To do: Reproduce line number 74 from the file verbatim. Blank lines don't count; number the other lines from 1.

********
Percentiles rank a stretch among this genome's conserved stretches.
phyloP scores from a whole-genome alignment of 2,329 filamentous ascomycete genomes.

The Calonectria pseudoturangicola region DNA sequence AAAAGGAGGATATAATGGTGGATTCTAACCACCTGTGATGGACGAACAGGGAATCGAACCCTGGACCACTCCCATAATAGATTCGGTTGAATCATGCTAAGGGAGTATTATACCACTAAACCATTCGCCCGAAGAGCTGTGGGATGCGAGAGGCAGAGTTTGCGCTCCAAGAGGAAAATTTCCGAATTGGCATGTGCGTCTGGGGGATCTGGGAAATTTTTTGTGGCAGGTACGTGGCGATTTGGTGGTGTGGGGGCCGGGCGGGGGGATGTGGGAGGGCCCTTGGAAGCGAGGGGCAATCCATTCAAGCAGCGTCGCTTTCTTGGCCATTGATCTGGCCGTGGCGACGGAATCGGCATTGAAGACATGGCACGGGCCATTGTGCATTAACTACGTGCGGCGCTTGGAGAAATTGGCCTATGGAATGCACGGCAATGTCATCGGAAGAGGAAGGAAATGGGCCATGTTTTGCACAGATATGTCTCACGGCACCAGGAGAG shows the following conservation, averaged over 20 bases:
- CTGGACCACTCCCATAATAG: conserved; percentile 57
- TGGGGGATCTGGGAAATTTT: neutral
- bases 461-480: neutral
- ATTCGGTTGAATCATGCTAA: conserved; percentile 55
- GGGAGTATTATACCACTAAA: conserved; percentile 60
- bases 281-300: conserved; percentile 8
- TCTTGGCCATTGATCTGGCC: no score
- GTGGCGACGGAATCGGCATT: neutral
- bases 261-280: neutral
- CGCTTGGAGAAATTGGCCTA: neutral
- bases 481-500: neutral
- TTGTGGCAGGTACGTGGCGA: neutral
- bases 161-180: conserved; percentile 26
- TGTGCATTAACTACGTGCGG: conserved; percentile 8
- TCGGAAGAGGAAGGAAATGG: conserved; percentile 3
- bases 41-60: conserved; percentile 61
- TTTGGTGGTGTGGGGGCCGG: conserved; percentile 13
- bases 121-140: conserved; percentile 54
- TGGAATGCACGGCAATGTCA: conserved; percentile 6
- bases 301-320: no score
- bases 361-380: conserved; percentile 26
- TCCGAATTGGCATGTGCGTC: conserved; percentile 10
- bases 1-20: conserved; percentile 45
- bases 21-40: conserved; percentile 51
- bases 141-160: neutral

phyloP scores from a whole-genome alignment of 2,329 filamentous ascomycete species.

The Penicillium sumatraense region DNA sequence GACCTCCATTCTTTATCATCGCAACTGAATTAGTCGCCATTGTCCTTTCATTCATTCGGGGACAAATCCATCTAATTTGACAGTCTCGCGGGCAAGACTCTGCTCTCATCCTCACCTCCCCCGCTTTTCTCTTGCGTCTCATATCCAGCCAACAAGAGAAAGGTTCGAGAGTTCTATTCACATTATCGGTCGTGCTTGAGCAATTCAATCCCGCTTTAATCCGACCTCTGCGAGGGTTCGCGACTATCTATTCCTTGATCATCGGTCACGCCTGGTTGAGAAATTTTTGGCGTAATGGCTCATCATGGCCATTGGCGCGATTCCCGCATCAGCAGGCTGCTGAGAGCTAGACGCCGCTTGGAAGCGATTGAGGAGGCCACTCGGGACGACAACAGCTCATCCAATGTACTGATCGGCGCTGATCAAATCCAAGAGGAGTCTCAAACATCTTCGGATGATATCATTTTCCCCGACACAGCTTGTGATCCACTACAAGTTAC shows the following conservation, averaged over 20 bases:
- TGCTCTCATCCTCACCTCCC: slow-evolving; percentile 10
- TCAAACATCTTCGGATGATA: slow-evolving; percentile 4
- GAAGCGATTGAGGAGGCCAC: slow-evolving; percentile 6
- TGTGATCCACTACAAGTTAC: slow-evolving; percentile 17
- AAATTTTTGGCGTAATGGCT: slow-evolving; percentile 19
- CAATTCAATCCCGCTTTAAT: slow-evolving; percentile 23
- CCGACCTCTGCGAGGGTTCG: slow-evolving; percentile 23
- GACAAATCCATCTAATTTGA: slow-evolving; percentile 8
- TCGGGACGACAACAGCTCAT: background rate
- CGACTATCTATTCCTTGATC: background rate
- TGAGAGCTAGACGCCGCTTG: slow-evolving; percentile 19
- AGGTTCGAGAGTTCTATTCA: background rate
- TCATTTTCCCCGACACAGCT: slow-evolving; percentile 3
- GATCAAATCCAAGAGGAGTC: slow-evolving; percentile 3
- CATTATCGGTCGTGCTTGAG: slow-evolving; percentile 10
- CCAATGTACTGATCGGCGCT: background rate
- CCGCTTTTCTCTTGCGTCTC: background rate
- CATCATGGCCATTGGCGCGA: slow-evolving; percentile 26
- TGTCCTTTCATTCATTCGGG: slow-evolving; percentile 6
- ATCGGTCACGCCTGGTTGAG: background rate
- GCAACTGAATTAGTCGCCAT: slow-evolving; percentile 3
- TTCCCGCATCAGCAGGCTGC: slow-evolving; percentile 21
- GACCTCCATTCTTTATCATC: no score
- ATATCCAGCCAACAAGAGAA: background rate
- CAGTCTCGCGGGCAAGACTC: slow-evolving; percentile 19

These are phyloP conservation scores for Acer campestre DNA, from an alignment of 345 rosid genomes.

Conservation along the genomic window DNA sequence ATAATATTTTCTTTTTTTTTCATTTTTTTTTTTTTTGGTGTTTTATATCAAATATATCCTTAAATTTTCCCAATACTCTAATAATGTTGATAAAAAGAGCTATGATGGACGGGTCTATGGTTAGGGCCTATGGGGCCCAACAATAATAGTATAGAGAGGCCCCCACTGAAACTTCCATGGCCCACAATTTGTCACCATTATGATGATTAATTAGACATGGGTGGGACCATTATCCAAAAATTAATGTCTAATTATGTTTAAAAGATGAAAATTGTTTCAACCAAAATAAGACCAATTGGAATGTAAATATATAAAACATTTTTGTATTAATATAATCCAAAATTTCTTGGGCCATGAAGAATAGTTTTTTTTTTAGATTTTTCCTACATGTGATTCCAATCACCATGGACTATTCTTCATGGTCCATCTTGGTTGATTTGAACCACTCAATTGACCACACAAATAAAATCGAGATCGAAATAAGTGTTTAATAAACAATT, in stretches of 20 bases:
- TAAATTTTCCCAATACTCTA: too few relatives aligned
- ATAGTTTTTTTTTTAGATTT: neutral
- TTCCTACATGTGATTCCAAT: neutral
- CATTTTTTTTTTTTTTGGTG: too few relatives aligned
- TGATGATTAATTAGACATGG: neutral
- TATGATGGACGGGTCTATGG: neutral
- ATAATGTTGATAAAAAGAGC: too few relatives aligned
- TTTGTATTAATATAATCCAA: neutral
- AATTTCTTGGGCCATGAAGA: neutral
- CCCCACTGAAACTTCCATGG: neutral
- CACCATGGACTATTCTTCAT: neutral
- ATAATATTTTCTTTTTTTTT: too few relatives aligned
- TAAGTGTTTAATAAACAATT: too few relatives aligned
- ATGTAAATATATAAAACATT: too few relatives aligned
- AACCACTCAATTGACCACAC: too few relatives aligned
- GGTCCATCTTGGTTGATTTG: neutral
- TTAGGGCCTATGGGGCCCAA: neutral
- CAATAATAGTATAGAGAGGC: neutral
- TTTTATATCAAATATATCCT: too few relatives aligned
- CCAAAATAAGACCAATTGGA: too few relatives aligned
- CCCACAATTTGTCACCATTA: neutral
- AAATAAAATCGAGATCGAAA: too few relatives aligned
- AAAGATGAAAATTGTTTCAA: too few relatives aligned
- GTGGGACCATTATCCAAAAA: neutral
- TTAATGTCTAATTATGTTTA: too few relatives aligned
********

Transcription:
- TTAGGGCCTATGGGGCCCAA: neutral